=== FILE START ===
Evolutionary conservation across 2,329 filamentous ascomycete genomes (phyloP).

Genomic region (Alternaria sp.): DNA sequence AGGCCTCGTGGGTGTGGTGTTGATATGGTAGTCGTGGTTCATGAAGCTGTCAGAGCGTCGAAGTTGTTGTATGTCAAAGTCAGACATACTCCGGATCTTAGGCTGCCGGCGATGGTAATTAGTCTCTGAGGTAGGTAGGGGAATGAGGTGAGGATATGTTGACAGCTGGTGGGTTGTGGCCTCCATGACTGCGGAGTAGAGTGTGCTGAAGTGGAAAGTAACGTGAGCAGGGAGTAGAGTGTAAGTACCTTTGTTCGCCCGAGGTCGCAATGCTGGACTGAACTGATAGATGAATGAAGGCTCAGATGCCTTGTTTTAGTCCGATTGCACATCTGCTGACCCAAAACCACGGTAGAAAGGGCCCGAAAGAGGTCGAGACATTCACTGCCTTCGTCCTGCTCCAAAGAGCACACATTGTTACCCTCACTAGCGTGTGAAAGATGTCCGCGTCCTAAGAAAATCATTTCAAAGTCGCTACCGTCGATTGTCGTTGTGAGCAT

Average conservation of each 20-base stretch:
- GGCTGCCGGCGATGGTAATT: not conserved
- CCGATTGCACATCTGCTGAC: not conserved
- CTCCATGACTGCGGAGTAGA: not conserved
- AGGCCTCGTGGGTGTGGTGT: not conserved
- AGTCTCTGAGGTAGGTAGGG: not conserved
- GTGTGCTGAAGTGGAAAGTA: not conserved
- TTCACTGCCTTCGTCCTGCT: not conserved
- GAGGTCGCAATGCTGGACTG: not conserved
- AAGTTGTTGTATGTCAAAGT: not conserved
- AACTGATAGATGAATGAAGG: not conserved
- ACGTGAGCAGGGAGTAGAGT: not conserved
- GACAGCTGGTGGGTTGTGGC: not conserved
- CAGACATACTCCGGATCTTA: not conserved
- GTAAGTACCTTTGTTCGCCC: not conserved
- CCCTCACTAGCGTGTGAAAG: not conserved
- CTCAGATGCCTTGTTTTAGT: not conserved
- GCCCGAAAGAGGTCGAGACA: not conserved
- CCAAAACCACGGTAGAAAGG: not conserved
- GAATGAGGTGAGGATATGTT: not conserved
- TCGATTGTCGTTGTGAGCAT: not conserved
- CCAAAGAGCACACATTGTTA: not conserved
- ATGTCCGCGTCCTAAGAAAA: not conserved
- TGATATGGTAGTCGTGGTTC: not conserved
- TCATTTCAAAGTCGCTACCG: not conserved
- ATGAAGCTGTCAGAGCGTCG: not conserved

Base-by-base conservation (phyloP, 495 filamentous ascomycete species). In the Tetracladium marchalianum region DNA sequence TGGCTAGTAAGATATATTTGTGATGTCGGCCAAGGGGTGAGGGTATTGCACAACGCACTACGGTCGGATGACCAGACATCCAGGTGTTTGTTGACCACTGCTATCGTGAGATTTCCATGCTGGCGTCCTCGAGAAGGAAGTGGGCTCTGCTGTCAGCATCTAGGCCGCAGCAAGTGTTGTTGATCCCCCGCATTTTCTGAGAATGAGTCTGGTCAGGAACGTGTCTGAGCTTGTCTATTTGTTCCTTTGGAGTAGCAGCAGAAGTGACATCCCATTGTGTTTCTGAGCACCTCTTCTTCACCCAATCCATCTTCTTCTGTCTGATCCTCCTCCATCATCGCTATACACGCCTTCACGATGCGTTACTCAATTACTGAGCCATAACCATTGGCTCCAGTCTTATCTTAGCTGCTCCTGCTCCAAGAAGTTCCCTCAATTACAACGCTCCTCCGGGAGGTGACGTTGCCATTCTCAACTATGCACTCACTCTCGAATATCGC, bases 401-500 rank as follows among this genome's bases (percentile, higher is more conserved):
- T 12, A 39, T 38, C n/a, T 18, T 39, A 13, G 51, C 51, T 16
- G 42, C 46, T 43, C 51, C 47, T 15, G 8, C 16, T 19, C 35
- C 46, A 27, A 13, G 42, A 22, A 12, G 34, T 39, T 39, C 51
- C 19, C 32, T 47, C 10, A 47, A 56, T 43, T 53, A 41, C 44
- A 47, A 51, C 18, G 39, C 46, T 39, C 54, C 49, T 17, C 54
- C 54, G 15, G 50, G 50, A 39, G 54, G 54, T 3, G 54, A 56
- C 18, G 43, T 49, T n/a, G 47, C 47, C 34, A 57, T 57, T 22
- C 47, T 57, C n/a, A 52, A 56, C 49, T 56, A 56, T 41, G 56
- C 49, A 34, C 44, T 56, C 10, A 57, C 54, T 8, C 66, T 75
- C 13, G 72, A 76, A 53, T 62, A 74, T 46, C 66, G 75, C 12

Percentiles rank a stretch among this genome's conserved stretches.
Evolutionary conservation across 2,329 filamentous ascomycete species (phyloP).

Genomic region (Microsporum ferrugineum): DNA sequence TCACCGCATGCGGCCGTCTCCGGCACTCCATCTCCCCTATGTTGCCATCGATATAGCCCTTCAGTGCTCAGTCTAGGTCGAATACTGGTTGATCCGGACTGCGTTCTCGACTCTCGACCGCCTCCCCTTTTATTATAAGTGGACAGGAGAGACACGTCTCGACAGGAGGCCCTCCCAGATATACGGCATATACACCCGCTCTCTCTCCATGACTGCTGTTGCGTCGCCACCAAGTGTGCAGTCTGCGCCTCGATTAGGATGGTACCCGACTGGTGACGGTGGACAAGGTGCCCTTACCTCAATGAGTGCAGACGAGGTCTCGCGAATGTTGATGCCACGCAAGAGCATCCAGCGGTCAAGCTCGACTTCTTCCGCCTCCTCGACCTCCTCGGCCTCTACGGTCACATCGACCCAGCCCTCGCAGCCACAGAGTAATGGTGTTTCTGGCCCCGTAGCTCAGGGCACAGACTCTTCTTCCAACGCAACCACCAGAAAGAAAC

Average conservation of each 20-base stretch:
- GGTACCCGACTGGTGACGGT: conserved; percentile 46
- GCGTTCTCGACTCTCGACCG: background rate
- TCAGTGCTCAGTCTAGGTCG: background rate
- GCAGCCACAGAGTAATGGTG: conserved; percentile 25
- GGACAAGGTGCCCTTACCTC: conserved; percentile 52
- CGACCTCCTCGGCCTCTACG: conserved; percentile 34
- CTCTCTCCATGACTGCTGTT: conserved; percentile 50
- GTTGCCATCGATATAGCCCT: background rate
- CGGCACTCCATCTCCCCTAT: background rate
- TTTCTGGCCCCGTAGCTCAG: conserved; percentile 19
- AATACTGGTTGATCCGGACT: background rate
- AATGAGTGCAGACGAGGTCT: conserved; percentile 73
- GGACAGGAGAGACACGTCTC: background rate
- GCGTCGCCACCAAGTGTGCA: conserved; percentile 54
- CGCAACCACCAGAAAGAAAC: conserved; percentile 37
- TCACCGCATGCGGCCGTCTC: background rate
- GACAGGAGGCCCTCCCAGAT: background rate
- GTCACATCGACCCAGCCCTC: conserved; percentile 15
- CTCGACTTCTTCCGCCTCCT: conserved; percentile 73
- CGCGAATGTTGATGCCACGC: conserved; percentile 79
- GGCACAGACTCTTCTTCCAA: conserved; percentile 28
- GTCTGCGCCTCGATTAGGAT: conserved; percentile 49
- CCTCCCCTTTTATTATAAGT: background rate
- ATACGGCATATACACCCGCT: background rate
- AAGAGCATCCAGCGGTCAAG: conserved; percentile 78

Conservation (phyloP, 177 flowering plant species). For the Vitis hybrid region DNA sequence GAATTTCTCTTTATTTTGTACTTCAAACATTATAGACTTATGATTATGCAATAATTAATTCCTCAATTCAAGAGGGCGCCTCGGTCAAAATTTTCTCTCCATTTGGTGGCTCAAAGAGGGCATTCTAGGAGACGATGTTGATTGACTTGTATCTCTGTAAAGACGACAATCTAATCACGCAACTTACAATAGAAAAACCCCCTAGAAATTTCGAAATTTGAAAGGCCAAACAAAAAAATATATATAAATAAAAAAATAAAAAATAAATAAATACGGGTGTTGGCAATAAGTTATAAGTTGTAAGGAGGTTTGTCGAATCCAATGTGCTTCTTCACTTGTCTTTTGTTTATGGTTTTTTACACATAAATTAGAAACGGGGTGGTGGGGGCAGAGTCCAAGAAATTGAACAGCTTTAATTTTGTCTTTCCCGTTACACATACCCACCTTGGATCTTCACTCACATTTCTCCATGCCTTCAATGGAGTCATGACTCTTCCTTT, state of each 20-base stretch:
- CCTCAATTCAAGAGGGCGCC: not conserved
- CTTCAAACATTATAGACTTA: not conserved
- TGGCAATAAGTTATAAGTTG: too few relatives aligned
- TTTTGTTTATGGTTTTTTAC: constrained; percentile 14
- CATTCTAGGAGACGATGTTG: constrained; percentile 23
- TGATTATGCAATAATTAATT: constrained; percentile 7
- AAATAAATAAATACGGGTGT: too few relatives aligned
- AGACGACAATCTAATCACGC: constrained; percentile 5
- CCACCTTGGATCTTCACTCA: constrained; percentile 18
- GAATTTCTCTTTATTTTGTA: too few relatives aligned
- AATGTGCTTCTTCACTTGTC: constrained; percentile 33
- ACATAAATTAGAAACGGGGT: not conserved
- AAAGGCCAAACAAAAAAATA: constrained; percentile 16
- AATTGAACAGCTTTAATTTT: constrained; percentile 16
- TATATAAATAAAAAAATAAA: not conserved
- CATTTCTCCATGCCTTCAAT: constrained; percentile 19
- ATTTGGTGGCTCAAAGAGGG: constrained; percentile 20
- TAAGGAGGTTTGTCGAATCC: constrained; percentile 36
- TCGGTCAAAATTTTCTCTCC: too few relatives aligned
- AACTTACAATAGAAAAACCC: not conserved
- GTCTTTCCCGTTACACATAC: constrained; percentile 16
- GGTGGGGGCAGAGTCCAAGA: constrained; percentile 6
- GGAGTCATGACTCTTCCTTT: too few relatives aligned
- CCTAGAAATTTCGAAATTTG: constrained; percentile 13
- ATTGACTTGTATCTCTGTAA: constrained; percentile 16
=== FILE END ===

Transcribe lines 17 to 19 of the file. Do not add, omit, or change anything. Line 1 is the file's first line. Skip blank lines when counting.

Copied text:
- GTAAGTACCTTTGTTCGCCC: not conserved
- CCCTCACTAGCGTGTGAAAG: not conserved
- CTCAGATGCCTTGTTTTAGT: not conserved